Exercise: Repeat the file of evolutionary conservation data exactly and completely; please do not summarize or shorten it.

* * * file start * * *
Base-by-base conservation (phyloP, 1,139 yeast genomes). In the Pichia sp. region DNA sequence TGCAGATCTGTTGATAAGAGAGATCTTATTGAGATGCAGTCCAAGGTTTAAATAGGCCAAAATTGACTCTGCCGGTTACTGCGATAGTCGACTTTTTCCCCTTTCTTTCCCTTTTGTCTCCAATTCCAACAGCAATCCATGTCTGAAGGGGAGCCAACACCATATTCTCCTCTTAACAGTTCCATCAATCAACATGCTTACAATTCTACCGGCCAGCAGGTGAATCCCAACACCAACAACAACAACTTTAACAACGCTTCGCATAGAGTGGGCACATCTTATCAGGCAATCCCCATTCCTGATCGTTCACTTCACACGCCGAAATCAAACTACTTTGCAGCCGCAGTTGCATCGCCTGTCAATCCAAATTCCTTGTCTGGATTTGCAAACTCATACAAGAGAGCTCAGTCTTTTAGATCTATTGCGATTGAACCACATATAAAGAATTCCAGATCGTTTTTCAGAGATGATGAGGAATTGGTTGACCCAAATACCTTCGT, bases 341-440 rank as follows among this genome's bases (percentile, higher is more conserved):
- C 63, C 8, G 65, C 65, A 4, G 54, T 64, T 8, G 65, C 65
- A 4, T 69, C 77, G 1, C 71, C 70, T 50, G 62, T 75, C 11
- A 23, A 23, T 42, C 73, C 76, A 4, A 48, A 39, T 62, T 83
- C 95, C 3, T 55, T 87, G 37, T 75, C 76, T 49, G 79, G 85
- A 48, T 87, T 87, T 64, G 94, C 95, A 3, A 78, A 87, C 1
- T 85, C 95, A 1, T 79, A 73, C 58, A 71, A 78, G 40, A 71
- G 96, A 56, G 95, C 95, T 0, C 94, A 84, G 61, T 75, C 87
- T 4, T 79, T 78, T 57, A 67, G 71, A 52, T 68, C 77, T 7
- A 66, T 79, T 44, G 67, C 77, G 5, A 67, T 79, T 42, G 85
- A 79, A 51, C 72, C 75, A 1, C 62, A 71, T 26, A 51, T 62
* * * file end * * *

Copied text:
Base-by-base conservation (phyloP, 1,139 yeast genomes). In the Pichia sp. region DNA sequence TGCAGATCTGTTGATAAGAGAGATCTTATTGAGATGCAGTCCAAGGTTTAAATAGGCCAAAATTGACTCTGCCGGTTACTGCGATAGTCGACTTTTTCCCCTTTCTTTCCCTTTTGTCTCCAATTCCAACAGCAATCCATGTCTGAAGGGGAGCCAACACCATATTCTCCTCTTAACAGTTCCATCAATCAACATGCTTACAATTCTACCGGCCAGCAGGTGAATCCCAACACCAACAACAACAACTTTAACAACGCTTCGCATAGAGTGGGCACATCTTATCAGGCAATCCCCATTCCTGATCGTTCACTTCACACGCCGAAATCAAACTACTTTGCAGCCGCAGTTGCATCGCCTGTCAATCCAAATTCCTTGTCTGGATTTGCAAACTCATACAAGAGAGCTCAGTCTTTTAGATCTATTGCGATTGAACCACATATAAAGAATTCCAGATCGTTTTTCAGAGATGATGAGGAATTGGTTGACCCAAATACCTTCGT, bases 341-440 rank as follows among this genome's bases (percentile, higher is more conserved):
- C 63, C 8, G 65, C 65, A 4, G 54, T 64, T 8, G 65, C 65
- A 4, T 69, C 77, G 1, C 71, C 70, T 50, G 62, T 75, C 11
- A 23, A 23, T 42, C 73, C 76, A 4, A 48, A 39, T 62, T 83
- C 95, C 3, T 55, T 87, G 37, T 75, C 76, T 49, G 79, G 85
- A 48, T 87, T 87, T 64, G 94, C 95, A 3, A 78, A 87, C 1
- T 85, C 95, A 1, T 79, A 73, C 58, A 71, A 78, G 40, A 71
- G 96, A 56, G 95, C 95, T 0, C 94, A 84, G 61, T 75, C 87
- T 4, T 79, T 78, T 57, A 67, G 71, A 52, T 68, C 77, T 7
- A 66, T 79, T 44, G 67, C 77, G 5, A 67, T 79, T 42, G 85
- A 79, A 51, C 72, C 75, A 1, C 62, A 71, T 26, A 51, T 62